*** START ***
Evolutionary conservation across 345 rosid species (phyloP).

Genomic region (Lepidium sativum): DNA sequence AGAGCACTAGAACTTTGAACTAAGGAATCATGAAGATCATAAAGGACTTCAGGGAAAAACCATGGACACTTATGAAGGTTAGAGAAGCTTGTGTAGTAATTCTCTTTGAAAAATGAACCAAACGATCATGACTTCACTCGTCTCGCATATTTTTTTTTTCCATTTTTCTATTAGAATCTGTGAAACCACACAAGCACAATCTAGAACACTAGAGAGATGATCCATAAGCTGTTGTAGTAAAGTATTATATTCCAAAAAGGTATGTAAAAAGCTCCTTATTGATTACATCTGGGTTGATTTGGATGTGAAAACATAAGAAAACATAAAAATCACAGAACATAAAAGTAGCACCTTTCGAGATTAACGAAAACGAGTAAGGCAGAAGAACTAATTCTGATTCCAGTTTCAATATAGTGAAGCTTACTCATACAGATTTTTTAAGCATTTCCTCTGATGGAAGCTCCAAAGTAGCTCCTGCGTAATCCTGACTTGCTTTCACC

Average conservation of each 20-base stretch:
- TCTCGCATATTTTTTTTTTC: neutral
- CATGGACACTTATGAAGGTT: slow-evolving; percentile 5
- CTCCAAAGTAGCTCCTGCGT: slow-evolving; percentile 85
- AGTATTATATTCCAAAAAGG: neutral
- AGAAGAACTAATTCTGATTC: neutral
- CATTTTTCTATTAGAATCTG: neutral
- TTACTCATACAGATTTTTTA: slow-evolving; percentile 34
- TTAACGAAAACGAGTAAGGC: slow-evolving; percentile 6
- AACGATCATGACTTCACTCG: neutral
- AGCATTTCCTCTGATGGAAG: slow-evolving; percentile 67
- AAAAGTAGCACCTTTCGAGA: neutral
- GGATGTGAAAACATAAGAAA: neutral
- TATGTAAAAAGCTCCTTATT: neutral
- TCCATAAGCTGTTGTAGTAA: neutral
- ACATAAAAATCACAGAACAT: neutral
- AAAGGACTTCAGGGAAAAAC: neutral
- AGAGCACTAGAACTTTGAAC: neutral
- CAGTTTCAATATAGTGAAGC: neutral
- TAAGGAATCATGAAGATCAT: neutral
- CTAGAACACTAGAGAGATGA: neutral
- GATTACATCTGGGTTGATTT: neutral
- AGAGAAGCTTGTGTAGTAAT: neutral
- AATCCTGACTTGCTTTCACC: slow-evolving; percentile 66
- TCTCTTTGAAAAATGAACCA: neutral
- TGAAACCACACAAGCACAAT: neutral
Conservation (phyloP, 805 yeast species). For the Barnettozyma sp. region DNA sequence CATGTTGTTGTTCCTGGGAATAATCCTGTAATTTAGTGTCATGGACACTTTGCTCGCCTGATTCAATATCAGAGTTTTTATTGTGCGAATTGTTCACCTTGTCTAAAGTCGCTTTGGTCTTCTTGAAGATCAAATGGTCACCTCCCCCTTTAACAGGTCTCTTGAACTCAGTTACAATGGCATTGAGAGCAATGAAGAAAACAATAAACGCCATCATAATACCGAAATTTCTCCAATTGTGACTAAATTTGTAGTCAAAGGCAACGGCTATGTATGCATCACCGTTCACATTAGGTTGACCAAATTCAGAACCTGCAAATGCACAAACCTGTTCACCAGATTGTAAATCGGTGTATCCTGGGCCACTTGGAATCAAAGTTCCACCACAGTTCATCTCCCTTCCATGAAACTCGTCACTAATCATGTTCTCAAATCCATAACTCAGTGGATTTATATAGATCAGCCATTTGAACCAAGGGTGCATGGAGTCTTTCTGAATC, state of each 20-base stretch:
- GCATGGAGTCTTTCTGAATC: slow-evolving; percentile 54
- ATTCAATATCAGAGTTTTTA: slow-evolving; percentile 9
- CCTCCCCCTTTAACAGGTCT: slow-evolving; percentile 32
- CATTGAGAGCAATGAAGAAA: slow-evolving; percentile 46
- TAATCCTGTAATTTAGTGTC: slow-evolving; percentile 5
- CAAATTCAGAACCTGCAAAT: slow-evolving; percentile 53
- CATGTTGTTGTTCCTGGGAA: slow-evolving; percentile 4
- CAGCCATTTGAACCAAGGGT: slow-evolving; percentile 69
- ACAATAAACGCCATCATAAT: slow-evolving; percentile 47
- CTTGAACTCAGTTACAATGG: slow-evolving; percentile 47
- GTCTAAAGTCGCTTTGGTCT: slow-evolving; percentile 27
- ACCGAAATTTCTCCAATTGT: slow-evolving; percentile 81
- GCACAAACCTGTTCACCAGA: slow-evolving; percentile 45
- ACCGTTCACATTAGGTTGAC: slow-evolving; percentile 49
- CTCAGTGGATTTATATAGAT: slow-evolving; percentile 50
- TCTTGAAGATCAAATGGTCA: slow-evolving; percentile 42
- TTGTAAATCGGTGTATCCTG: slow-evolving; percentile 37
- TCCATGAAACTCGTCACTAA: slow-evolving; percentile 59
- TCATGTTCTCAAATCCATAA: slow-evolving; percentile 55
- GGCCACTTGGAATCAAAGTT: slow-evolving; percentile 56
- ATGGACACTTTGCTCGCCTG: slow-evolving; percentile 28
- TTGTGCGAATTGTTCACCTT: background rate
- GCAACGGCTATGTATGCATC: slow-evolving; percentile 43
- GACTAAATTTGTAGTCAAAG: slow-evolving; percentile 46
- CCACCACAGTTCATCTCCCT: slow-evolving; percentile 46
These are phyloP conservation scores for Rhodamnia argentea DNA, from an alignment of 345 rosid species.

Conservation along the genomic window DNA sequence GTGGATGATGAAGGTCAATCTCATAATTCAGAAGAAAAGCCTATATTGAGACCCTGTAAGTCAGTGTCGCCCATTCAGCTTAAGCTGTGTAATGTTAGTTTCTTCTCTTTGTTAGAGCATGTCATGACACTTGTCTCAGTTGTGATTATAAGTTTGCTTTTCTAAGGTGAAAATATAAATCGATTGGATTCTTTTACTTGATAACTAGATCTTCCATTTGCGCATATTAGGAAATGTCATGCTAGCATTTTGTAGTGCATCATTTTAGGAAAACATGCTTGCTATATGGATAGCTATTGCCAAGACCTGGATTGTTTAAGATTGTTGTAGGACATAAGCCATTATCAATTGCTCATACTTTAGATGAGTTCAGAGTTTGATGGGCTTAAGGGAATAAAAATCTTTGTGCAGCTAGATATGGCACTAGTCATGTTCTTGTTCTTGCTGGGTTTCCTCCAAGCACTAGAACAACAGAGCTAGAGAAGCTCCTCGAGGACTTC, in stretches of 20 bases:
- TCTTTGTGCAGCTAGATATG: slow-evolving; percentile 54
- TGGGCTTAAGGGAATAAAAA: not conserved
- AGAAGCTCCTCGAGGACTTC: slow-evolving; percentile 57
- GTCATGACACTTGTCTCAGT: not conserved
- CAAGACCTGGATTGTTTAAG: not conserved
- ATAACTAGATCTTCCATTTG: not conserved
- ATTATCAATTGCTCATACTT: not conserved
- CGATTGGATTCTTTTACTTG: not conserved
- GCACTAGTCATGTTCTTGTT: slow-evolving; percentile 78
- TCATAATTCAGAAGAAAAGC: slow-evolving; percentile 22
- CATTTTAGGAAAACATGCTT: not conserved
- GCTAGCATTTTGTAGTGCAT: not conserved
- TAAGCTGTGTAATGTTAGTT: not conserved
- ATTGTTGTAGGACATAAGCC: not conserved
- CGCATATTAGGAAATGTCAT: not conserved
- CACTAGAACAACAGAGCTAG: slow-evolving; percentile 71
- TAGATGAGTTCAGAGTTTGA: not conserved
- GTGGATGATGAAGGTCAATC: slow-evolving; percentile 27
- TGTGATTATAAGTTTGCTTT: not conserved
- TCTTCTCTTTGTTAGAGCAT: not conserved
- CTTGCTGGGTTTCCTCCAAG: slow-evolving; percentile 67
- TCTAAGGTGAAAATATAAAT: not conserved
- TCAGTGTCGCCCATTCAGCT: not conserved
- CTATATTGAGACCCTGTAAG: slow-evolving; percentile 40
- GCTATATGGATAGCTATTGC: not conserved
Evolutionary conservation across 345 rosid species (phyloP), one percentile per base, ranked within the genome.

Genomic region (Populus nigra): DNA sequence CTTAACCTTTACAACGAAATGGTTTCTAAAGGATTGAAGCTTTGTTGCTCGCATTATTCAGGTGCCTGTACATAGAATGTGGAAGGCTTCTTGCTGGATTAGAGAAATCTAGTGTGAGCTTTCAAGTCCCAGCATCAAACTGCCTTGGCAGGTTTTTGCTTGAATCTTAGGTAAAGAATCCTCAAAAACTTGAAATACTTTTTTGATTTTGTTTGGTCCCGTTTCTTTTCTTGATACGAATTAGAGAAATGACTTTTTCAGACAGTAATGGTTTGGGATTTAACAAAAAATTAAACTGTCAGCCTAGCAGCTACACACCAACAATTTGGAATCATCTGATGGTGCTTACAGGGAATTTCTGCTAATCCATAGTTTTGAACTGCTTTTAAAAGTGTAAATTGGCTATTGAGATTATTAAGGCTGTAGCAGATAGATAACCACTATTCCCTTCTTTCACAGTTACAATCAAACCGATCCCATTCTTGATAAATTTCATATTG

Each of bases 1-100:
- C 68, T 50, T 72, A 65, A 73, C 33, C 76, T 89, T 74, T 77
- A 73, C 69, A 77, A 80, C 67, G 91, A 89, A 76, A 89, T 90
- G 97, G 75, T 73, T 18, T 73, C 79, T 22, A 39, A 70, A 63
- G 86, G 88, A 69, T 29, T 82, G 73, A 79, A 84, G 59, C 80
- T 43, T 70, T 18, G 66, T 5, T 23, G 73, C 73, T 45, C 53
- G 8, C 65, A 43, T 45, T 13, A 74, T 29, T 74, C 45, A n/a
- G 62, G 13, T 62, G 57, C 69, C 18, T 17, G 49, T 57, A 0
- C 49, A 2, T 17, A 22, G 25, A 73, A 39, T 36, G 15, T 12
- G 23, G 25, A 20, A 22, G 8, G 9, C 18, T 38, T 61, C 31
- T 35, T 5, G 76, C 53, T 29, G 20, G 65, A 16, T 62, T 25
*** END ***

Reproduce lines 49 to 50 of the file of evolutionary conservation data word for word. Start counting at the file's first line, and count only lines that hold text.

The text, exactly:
- GGCCACTTGGAATCAAAGTT: slow-evolving; percentile 56
- ATGGACACTTTGCTCGCCTG: slow-evolving; percentile 28